• @TravisJ: No one is objecting to your statement that "they are two different ways of looking at the same thing"; you don't need to defend it. The problem is with your contrast between "mathy" and "programatical"; they are both mathy. It's true that only one is of particular CS interest, but that's not relevant to mathematicians. (Your claim is like saying that 'good' and 'OK' are different perspectives, 'good' being kind of "Englishy" and 'OK' being more "Portuguesical", because Portuguese has borrowed only the latter.) Commented Apr 9, 2015 at 15:33

Yes. The purpose for the notation $\exp$ is twofold:

• It allows one to talk about the exponentiation function itself, without specifying a particular input. For example, one can write that $\exp$ is a homomorphism from the additive group on $\mathbb{R}$ to the multiplicative group on $\mathbb{R}$. One may also say that $\exp$ and $\log$ are inverses.

• It allows you to write exponentiation without pushing the body of exponentiation into a superscript. For example, one may write the following, which is unwieldy to write without $\exp$ notation:

$$\prod_i e^{x_i} = \exp \sum_i x_i$$

• Allow me to add to your last line that most physicists do not come across situations where $e$ might be ambiguous and therefore they use $e$ for exponentials (except when the argument gets too long). Commented Apr 9, 2015 at 11:25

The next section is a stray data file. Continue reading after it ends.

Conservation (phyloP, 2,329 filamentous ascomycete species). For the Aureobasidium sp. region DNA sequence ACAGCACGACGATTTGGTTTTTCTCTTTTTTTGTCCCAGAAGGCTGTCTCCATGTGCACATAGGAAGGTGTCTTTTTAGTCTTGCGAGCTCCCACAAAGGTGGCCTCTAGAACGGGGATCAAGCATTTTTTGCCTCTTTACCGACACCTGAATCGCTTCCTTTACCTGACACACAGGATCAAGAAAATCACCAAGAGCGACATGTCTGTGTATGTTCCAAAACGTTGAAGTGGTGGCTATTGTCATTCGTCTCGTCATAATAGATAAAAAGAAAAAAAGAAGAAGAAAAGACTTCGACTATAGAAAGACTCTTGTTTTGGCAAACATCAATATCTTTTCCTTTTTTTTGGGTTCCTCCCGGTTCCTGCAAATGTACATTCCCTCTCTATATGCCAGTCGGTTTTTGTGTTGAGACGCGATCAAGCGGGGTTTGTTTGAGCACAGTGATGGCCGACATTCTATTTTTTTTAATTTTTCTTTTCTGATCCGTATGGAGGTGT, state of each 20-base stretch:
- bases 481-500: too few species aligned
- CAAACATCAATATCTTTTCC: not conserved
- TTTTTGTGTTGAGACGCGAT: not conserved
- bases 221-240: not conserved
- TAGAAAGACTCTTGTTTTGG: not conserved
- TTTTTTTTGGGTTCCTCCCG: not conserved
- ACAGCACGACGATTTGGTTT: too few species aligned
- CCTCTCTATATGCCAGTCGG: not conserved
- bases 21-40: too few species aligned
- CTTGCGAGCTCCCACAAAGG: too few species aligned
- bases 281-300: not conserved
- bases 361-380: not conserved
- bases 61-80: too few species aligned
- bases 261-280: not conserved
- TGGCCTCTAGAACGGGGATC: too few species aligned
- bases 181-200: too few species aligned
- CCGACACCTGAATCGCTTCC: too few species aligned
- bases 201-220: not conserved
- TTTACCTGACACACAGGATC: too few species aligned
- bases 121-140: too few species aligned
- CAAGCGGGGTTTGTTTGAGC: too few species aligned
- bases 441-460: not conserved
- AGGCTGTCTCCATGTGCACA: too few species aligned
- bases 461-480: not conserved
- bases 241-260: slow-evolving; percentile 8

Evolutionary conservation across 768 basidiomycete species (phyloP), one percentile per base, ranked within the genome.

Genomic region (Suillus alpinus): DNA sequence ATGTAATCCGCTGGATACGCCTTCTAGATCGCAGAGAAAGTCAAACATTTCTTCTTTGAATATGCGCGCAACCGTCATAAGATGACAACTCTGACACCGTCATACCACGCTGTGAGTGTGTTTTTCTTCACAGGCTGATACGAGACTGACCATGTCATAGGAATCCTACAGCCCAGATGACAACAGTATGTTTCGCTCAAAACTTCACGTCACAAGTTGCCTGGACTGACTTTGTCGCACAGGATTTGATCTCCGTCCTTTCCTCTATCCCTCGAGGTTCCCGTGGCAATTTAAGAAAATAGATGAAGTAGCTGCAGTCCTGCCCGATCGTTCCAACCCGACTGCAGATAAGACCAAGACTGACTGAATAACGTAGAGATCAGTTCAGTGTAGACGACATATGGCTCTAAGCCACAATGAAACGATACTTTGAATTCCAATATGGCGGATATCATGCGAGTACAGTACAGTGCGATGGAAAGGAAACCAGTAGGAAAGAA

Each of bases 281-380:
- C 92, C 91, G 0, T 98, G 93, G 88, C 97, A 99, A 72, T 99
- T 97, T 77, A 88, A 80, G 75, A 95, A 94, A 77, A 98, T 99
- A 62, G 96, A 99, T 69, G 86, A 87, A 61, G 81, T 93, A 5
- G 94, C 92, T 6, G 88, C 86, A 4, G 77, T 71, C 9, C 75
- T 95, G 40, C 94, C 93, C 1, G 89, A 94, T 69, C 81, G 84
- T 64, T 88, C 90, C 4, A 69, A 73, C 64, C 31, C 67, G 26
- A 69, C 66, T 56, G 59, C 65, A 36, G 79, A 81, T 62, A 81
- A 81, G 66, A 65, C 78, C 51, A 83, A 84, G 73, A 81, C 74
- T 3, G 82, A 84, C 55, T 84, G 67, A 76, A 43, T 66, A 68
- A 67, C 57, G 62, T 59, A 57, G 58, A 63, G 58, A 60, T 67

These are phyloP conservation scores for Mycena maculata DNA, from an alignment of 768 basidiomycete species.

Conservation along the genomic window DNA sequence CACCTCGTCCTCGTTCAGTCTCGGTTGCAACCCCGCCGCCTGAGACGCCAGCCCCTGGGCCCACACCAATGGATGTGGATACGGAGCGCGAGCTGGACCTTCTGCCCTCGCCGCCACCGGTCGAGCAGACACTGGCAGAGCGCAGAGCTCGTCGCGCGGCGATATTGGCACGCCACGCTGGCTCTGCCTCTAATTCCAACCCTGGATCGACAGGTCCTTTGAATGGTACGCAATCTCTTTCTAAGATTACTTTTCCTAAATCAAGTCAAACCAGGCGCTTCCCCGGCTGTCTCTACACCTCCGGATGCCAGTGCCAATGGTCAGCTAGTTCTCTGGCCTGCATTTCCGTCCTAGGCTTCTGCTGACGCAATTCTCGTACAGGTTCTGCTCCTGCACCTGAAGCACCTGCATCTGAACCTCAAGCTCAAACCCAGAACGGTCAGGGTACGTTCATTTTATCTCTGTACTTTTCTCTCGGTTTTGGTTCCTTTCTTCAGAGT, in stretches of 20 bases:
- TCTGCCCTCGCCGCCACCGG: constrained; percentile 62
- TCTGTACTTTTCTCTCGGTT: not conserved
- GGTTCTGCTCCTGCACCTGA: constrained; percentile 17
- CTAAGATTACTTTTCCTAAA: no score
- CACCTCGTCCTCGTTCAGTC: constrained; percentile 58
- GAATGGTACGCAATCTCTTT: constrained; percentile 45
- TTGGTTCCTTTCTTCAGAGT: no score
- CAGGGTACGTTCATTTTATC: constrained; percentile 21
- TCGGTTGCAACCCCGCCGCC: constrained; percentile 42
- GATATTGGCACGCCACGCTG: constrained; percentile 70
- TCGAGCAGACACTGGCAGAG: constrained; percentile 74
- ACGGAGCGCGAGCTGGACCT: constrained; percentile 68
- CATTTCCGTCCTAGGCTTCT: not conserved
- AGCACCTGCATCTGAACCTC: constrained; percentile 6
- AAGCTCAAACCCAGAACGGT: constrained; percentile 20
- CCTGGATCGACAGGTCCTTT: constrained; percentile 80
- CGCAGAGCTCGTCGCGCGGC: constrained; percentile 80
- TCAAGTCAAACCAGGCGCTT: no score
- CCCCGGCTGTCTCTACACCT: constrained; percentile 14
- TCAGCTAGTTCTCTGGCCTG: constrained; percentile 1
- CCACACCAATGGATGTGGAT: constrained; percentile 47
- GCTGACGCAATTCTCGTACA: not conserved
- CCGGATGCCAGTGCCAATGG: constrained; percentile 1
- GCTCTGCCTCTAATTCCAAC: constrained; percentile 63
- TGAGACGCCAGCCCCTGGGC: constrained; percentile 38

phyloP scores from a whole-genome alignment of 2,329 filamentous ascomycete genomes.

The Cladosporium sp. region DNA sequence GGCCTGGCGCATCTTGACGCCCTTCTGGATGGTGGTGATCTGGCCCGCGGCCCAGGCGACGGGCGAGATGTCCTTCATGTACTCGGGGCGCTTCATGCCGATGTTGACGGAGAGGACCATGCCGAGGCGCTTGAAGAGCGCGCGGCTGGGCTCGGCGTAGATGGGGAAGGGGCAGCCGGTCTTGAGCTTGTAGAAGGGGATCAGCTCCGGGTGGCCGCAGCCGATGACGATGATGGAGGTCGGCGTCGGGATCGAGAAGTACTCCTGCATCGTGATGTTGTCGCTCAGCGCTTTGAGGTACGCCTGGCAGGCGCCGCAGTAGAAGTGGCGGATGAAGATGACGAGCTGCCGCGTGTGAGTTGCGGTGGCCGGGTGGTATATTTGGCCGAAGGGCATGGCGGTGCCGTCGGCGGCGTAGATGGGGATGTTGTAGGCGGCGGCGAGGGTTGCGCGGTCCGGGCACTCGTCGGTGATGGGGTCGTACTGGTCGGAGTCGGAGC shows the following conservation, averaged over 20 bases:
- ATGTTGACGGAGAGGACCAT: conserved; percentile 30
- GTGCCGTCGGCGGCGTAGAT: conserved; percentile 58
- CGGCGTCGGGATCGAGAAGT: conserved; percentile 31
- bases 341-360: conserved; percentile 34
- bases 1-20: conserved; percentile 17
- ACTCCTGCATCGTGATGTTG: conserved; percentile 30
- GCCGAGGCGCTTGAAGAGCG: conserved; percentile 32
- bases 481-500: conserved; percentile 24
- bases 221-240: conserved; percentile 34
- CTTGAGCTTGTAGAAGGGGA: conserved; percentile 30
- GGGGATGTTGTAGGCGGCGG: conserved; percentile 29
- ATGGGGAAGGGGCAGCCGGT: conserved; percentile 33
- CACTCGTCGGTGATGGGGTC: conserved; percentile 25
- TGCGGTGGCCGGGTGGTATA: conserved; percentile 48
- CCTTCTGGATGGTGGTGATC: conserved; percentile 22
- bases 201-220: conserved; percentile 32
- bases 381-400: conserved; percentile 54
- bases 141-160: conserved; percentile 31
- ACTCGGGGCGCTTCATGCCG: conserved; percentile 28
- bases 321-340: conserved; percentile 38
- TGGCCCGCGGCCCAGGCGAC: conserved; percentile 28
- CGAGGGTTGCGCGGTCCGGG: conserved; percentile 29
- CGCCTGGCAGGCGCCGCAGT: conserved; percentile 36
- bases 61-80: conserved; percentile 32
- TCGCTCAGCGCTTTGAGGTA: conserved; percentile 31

• Yes, I'm with @Hrodelbert: the statement that "exp" is preferred in physics seems unjustified. Commented Apr 9, 2015 at 11:50
• Watch out, log(x) might resolve to log10(x) [or even log2(x)], not ln(x). Commented Apr 9, 2015 at 16:59
• @Hrodelbert That last line was edited in. Removed it Commented Apr 9, 2015 at 17:02
• Exp is a homomorphiam from the additive to the multiplicative. You've written it backwards. Commented Apr 9, 2015 at 19:36

As other answers say, in your homework (and, indeed, in most places in mathematics) there is no difference.

I have seen a beginning textbook first defining a certain function $\exp(x)$, then proving certain properties of it, and finally using those properties to motivate calling it $e^x$.

• That's how I "learned" about the exponential function in our maths lectures. We first introduced exp(x) as the power series then proved that this equals some constant to the power of x and than defined that constant as e. Commented Apr 9, 2015 at 6:27